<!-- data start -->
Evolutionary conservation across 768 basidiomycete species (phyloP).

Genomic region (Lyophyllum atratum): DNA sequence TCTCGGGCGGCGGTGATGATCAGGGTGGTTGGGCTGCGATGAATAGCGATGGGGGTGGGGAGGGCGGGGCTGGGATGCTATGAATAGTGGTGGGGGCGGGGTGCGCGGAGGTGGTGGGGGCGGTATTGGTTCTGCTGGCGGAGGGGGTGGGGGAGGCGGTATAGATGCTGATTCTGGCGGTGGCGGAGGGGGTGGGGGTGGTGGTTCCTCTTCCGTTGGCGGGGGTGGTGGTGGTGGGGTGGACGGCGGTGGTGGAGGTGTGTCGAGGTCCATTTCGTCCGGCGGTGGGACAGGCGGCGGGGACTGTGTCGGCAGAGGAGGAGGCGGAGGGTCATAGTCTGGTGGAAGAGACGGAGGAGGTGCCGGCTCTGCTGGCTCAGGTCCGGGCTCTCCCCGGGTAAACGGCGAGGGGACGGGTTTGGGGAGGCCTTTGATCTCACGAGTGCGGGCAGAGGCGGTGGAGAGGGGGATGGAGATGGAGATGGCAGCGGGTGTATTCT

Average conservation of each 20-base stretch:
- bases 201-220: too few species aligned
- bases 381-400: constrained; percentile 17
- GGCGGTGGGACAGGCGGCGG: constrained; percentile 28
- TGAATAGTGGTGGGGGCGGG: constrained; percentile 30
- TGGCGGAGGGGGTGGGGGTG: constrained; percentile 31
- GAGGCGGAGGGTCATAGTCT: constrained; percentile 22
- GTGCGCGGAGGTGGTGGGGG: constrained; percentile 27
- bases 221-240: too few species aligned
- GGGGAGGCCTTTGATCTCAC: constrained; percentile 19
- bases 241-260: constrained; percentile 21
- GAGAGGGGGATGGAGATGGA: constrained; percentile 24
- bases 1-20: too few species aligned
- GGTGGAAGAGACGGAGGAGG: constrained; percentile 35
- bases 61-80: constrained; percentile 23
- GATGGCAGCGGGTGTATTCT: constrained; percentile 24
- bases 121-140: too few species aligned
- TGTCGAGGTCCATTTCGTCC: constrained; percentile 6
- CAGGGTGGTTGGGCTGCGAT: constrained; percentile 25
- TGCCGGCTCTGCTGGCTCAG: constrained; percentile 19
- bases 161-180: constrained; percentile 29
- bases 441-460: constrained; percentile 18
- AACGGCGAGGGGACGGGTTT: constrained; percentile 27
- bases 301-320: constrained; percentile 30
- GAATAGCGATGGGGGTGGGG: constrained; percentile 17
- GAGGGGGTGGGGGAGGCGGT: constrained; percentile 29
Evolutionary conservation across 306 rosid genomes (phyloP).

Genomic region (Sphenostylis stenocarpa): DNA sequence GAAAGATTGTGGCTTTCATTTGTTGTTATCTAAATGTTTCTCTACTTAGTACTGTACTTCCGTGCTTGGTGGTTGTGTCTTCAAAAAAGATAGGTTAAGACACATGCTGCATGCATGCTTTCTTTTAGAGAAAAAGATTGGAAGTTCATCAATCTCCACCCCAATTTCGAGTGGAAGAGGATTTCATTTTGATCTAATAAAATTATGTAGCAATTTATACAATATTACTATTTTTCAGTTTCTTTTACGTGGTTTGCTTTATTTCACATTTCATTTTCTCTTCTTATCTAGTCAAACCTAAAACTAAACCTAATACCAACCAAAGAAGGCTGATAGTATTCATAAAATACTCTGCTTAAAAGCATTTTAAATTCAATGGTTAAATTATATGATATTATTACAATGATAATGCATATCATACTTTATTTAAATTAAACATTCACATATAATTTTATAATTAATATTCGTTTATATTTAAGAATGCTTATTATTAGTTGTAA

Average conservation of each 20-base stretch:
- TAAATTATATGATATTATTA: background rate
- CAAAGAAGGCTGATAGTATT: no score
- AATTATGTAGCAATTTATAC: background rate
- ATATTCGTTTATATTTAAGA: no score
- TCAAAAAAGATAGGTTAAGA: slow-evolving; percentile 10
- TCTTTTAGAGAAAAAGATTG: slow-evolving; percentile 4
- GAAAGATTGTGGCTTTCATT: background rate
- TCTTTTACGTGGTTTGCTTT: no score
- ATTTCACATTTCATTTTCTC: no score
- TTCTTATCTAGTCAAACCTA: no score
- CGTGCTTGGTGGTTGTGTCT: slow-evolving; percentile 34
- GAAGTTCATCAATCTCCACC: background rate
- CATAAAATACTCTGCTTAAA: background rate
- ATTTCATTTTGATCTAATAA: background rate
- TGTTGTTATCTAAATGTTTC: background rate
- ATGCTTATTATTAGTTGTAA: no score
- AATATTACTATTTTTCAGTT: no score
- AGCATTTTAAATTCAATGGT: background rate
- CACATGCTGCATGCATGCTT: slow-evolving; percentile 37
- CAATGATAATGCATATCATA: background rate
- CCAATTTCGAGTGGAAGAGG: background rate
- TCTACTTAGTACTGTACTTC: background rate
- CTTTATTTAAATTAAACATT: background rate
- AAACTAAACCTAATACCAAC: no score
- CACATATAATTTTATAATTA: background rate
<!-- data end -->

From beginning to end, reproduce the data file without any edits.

Evolutionary conservation across 768 basidiomycete species (phyloP).

Genomic region (Lyophyllum atratum): DNA sequence TCTCGGGCGGCGGTGATGATCAGGGTGGTTGGGCTGCGATGAATAGCGATGGGGGTGGGGAGGGCGGGGCTGGGATGCTATGAATAGTGGTGGGGGCGGGGTGCGCGGAGGTGGTGGGGGCGGTATTGGTTCTGCTGGCGGAGGGGGTGGGGGAGGCGGTATAGATGCTGATTCTGGCGGTGGCGGAGGGGGTGGGGGTGGTGGTTCCTCTTCCGTTGGCGGGGGTGGTGGTGGTGGGGTGGACGGCGGTGGTGGAGGTGTGTCGAGGTCCATTTCGTCCGGCGGTGGGACAGGCGGCGGGGACTGTGTCGGCAGAGGAGGAGGCGGAGGGTCATAGTCTGGTGGAAGAGACGGAGGAGGTGCCGGCTCTGCTGGCTCAGGTCCGGGCTCTCCCCGGGTAAACGGCGAGGGGACGGGTTTGGGGAGGCCTTTGATCTCACGAGTGCGGGCAGAGGCGGTGGAGAGGGGGATGGAGATGGAGATGGCAGCGGGTGTATTCT

Average conservation of each 20-base stretch:
- bases 201-220: too few species aligned
- bases 381-400: constrained; percentile 17
- GGCGGTGGGACAGGCGGCGG: constrained; percentile 28
- TGAATAGTGGTGGGGGCGGG: constrained; percentile 30
- TGGCGGAGGGGGTGGGGGTG: constrained; percentile 31
- GAGGCGGAGGGTCATAGTCT: constrained; percentile 22
- GTGCGCGGAGGTGGTGGGGG: constrained; percentile 27
- bases 221-240: too few species aligned
- GGGGAGGCCTTTGATCTCAC: constrained; percentile 19
- bases 241-260: constrained; percentile 21
- GAGAGGGGGATGGAGATGGA: constrained; percentile 24
- bases 1-20: too few species aligned
- GGTGGAAGAGACGGAGGAGG: constrained; percentile 35
- bases 61-80: constrained; percentile 23
- GATGGCAGCGGGTGTATTCT: constrained; percentile 24
- bases 121-140: too few species aligned
- TGTCGAGGTCCATTTCGTCC: constrained; percentile 6
- CAGGGTGGTTGGGCTGCGAT: constrained; percentile 25
- TGCCGGCTCTGCTGGCTCAG: constrained; percentile 19
- bases 161-180: constrained; percentile 29
- bases 441-460: constrained; percentile 18
- AACGGCGAGGGGACGGGTTT: constrained; percentile 27
- bases 301-320: constrained; percentile 30
- GAATAGCGATGGGGGTGGGG: constrained; percentile 17
- GAGGGGGTGGGGGAGGCGGT: constrained; percentile 29
Evolutionary conservation across 306 rosid genomes (phyloP).

Genomic region (Sphenostylis stenocarpa): DNA sequence GAAAGATTGTGGCTTTCATTTGTTGTTATCTAAATGTTTCTCTACTTAGTACTGTACTTCCGTGCTTGGTGGTTGTGTCTTCAAAAAAGATAGGTTAAGACACATGCTGCATGCATGCTTTCTTTTAGAGAAAAAGATTGGAAGTTCATCAATCTCCACCCCAATTTCGAGTGGAAGAGGATTTCATTTTGATCTAATAAAATTATGTAGCAATTTATACAATATTACTATTTTTCAGTTTCTTTTACGTGGTTTGCTTTATTTCACATTTCATTTTCTCTTCTTATCTAGTCAAACCTAAAACTAAACCTAATACCAACCAAAGAAGGCTGATAGTATTCATAAAATACTCTGCTTAAAAGCATTTTAAATTCAATGGTTAAATTATATGATATTATTACAATGATAATGCATATCATACTTTATTTAAATTAAACATTCACATATAATTTTATAATTAATATTCGTTTATATTTAAGAATGCTTATTATTAGTTGTAA

Average conservation of each 20-base stretch:
- TAAATTATATGATATTATTA: background rate
- CAAAGAAGGCTGATAGTATT: no score
- AATTATGTAGCAATTTATAC: background rate
- ATATTCGTTTATATTTAAGA: no score
- TCAAAAAAGATAGGTTAAGA: slow-evolving; percentile 10
- TCTTTTAGAGAAAAAGATTG: slow-evolving; percentile 4
- GAAAGATTGTGGCTTTCATT: background rate
- TCTTTTACGTGGTTTGCTTT: no score
- ATTTCACATTTCATTTTCTC: no score
- TTCTTATCTAGTCAAACCTA: no score
- CGTGCTTGGTGGTTGTGTCT: slow-evolving; percentile 34
- GAAGTTCATCAATCTCCACC: background rate
- CATAAAATACTCTGCTTAAA: background rate
- ATTTCATTTTGATCTAATAA: background rate
- TGTTGTTATCTAAATGTTTC: background rate
- ATGCTTATTATTAGTTGTAA: no score
- AATATTACTATTTTTCAGTT: no score
- AGCATTTTAAATTCAATGGT: background rate
- CACATGCTGCATGCATGCTT: slow-evolving; percentile 37
- CAATGATAATGCATATCATA: background rate
- CCAATTTCGAGTGGAAGAGG: background rate
- TCTACTTAGTACTGTACTTC: background rate
- CTTTATTTAAATTAAACATT: background rate
- AAACTAAACCTAATACCAAC: no score
- CACATATAATTTTATAATTA: background rate